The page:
This article which goes to the heart of the problem facing the United States – you touch on it with the Yen/carry reference. First, the long term growth rate for the United States should be much lower – as some have recently advocated to the chagrin of the perma bulls. The implication here is that the terminal growth rates for US companies should be lower which would re-rate the valuations down (multiple contraction not exapansion – think european multiples). Second, the Fed should be raising interest rates to choke out the shorts in the bond market as opposed to artificially killing those trying to reconcile overvalued equities with the current fundamentals (hence cutting interest rates and repeatedly burning those who are short the market). The implication for equities here is again a re rating lower as higher discount rates are applied to the valuation. Third, while not officially saying it, he is talking about the labor arbitrage that is not going away and the perverse blowback from globalization.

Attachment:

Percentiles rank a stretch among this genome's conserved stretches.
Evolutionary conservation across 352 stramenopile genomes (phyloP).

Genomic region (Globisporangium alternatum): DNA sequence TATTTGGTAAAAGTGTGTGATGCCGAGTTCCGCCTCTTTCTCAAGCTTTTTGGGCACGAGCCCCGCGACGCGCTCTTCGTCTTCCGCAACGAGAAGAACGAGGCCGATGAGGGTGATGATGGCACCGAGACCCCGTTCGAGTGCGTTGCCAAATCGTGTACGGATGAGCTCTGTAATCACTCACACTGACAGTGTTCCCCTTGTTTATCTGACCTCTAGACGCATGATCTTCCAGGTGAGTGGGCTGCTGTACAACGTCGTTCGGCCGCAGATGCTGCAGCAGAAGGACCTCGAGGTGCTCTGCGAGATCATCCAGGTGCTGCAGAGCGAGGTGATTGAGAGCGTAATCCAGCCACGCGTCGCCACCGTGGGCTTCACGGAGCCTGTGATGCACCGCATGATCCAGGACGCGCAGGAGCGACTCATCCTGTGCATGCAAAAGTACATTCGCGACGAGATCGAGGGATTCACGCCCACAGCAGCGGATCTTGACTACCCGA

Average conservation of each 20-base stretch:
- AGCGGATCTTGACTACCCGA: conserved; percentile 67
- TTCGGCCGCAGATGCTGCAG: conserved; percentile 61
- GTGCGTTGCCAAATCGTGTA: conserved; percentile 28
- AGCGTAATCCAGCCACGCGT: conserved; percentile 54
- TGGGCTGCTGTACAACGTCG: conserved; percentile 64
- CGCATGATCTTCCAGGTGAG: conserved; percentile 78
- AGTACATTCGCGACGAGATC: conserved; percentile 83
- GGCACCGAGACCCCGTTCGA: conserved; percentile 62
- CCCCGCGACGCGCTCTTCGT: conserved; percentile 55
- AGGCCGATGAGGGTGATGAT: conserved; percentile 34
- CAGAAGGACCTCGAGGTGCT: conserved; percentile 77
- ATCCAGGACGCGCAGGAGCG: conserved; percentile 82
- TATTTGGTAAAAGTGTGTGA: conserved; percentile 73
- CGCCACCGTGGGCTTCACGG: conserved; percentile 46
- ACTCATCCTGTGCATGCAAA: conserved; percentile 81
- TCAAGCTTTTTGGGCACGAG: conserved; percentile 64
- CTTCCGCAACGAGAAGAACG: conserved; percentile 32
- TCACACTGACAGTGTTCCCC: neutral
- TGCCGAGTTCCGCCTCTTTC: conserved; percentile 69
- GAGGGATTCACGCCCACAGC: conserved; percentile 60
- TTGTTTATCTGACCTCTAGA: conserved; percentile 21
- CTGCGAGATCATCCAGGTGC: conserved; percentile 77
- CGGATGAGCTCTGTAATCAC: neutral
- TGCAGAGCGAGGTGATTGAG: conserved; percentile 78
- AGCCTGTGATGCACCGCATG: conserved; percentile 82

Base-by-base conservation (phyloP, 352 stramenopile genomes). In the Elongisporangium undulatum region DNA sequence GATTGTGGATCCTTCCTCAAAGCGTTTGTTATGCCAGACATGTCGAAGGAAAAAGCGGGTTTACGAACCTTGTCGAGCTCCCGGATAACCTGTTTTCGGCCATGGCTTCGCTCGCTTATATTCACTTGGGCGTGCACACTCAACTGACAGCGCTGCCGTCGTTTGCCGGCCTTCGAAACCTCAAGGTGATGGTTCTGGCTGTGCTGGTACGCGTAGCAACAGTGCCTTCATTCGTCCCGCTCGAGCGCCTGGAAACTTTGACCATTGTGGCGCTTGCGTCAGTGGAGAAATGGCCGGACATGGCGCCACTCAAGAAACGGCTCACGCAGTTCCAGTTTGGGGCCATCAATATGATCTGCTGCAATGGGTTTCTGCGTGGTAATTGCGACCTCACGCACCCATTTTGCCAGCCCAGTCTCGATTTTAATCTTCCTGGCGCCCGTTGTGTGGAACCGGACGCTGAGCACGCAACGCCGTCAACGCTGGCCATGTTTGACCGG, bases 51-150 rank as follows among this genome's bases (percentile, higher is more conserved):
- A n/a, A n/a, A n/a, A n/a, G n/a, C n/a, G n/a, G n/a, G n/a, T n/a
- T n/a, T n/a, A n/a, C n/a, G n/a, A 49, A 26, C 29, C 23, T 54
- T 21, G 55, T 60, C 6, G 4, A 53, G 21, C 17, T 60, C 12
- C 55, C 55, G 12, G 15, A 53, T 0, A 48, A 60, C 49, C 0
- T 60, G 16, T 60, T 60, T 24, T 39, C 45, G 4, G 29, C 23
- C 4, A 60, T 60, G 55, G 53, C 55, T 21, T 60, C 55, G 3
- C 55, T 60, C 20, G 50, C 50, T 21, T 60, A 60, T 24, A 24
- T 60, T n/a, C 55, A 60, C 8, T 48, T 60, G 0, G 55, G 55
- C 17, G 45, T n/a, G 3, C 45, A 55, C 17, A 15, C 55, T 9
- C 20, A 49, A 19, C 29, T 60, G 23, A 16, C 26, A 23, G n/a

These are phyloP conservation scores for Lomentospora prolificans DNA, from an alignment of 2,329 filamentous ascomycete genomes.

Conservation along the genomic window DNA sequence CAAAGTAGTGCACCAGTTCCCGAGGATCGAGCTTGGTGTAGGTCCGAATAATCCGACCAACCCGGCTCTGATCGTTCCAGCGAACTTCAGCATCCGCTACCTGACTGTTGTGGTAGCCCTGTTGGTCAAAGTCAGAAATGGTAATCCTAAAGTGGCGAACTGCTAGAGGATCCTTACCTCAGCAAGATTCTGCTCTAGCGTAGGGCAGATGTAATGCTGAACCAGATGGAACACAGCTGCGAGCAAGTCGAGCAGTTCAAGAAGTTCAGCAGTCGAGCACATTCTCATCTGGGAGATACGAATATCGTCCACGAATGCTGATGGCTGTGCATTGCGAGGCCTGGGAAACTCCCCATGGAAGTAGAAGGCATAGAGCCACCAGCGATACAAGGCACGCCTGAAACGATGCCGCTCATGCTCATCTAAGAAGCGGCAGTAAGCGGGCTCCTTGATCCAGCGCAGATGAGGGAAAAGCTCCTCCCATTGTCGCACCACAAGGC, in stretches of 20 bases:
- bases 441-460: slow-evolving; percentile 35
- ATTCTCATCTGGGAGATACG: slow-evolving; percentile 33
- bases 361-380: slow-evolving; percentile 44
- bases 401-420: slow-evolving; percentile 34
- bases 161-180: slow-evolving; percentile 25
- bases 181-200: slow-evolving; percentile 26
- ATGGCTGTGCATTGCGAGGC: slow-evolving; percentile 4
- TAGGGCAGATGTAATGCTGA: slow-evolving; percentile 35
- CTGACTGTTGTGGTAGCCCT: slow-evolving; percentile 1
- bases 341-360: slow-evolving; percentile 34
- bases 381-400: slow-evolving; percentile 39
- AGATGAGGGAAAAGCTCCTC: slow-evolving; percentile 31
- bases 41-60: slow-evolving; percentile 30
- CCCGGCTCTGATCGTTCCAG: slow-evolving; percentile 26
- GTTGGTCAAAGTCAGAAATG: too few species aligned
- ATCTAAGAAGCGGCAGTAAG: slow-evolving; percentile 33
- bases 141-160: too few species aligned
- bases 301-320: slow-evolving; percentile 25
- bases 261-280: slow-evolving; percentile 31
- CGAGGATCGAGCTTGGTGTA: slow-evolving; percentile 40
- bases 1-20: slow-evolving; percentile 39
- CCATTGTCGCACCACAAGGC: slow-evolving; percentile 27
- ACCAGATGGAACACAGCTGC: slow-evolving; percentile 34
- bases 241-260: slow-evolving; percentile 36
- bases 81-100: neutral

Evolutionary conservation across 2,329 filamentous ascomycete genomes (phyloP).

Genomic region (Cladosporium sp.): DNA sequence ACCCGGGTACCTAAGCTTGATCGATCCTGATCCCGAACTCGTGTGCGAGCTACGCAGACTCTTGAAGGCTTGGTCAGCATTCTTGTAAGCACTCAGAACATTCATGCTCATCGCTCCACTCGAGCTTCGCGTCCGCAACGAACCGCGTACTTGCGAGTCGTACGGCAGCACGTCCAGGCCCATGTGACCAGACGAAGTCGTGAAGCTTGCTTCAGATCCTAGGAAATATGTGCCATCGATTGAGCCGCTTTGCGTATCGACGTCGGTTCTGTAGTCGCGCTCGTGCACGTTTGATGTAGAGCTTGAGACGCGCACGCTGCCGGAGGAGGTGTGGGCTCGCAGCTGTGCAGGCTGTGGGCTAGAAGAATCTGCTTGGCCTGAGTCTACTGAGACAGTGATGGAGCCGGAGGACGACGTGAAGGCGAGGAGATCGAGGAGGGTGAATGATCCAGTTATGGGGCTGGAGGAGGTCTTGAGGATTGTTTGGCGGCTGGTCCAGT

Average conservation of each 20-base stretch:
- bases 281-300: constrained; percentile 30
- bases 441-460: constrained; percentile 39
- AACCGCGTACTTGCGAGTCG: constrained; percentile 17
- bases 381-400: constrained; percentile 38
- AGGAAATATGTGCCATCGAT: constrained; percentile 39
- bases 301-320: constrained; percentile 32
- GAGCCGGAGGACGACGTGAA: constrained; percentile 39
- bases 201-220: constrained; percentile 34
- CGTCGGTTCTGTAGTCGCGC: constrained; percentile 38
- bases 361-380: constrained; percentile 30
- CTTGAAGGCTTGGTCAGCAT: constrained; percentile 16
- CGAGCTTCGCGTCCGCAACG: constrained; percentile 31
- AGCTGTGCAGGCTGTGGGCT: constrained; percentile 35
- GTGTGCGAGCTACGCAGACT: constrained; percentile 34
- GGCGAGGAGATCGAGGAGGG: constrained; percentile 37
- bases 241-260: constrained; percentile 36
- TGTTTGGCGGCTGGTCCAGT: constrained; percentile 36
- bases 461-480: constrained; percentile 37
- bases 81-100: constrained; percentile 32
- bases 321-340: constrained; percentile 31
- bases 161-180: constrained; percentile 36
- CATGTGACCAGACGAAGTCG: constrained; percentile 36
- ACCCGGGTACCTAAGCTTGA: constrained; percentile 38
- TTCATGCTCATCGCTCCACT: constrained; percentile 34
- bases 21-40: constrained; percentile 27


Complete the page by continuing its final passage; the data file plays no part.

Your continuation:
In view of all this it is interesting that Citigroup’s strategist is calling for a 1700 S&P by year end. He predicates his argument on multiple expansion (?) and that the housing situation is overplayed. The later is overplayed because it is only 15% or so of the increase in wealth over the past five years while rising equity markets account for the other side of that appreciation. Perhaps he uis spending too much time thinkjing about the equity market and ignoring the interest rate that were/are the pump primer.

  2. minka

    “What proportion of these temporary workers are young women who still live at home with their parents? That cohort, commonly described in Japan as “parasite singles” enjoys a comfortable lifestyle.”

    In the USA, marriage and kids has become more of an upper middle class phenom, due to the lack of good jobs. I wonder whether what you decry here is actually a symptom of declining quality of jobs for young people. A point in my favor: the very, very low birth rate in Japan.

  3. minka

    “the remedy for our current economic, particularly credit, woes, lies not in further rate cuts but in currency revaluation”

    But if the Fed continues to cut rates, the Chinese will revalue because otherwise they’ll be facing increased inflationary pressures.

    Where is the pressure to revalue going to come from without rate cuts? The Chinese do not seem to be susceptible to jawboning.